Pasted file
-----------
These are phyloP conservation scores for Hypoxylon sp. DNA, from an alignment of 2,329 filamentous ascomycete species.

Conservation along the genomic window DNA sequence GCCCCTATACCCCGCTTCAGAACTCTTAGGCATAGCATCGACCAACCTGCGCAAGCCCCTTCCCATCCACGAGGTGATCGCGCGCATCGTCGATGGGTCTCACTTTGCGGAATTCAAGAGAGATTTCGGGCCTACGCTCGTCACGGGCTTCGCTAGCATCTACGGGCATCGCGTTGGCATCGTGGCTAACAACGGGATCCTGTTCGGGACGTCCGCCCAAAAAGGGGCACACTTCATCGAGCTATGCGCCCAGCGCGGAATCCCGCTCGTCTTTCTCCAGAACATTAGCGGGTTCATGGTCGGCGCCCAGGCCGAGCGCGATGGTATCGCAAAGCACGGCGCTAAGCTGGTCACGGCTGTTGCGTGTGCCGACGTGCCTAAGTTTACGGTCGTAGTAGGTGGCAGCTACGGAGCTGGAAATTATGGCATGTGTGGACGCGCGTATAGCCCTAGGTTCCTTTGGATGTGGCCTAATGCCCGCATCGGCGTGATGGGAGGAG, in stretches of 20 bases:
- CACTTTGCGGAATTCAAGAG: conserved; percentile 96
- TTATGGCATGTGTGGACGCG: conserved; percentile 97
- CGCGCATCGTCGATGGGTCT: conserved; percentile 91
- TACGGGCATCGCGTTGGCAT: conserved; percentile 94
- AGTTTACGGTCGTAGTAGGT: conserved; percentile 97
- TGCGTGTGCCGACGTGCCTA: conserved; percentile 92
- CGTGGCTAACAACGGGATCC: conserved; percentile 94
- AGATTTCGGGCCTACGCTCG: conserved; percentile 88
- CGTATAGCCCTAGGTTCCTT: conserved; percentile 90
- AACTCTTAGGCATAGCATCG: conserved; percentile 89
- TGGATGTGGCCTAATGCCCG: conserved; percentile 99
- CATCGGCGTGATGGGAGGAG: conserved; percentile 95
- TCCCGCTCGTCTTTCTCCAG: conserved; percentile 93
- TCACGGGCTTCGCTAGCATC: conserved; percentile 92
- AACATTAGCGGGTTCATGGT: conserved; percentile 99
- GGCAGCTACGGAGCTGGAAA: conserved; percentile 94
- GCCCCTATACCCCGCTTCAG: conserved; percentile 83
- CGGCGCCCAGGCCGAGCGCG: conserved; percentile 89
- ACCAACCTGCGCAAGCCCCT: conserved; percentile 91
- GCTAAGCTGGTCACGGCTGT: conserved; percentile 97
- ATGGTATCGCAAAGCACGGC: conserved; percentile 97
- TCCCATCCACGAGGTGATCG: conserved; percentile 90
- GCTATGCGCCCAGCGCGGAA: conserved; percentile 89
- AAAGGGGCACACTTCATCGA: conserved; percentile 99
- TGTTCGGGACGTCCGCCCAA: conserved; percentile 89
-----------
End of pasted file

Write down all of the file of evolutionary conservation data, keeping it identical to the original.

These are phyloP conservation scores for Hypoxylon sp. DNA, from an alignment of 2,329 filamentous ascomycete species.

Conservation along the genomic window DNA sequence GCCCCTATACCCCGCTTCAGAACTCTTAGGCATAGCATCGACCAACCTGCGCAAGCCCCTTCCCATCCACGAGGTGATCGCGCGCATCGTCGATGGGTCTCACTTTGCGGAATTCAAGAGAGATTTCGGGCCTACGCTCGTCACGGGCTTCGCTAGCATCTACGGGCATCGCGTTGGCATCGTGGCTAACAACGGGATCCTGTTCGGGACGTCCGCCCAAAAAGGGGCACACTTCATCGAGCTATGCGCCCAGCGCGGAATCCCGCTCGTCTTTCTCCAGAACATTAGCGGGTTCATGGTCGGCGCCCAGGCCGAGCGCGATGGTATCGCAAAGCACGGCGCTAAGCTGGTCACGGCTGTTGCGTGTGCCGACGTGCCTAAGTTTACGGTCGTAGTAGGTGGCAGCTACGGAGCTGGAAATTATGGCATGTGTGGACGCGCGTATAGCCCTAGGTTCCTTTGGATGTGGCCTAATGCCCGCATCGGCGTGATGGGAGGAG, in stretches of 20 bases:
- CACTTTGCGGAATTCAAGAG: conserved; percentile 96
- TTATGGCATGTGTGGACGCG: conserved; percentile 97
- CGCGCATCGTCGATGGGTCT: conserved; percentile 91
- TACGGGCATCGCGTTGGCAT: conserved; percentile 94
- AGTTTACGGTCGTAGTAGGT: conserved; percentile 97
- TGCGTGTGCCGACGTGCCTA: conserved; percentile 92
- CGTGGCTAACAACGGGATCC: conserved; percentile 94
- AGATTTCGGGCCTACGCTCG: conserved; percentile 88
- CGTATAGCCCTAGGTTCCTT: conserved; percentile 90
- AACTCTTAGGCATAGCATCG: conserved; percentile 89
- TGGATGTGGCCTAATGCCCG: conserved; percentile 99
- CATCGGCGTGATGGGAGGAG: conserved; percentile 95
- TCCCGCTCGTCTTTCTCCAG: conserved; percentile 93
- TCACGGGCTTCGCTAGCATC: conserved; percentile 92
- AACATTAGCGGGTTCATGGT: conserved; percentile 99
- GGCAGCTACGGAGCTGGAAA: conserved; percentile 94
- GCCCCTATACCCCGCTTCAG: conserved; percentile 83
- CGGCGCCCAGGCCGAGCGCG: conserved; percentile 89
- ACCAACCTGCGCAAGCCCCT: conserved; percentile 91
- GCTAAGCTGGTCACGGCTGT: conserved; percentile 97
- ATGGTATCGCAAAGCACGGC: conserved; percentile 97
- TCCCATCCACGAGGTGATCG: conserved; percentile 90
- GCTATGCGCCCAGCGCGGAA: conserved; percentile 89
- AAAGGGGCACACTTCATCGA: conserved; percentile 99
- TGTTCGGGACGTCCGCCCAA: conserved; percentile 89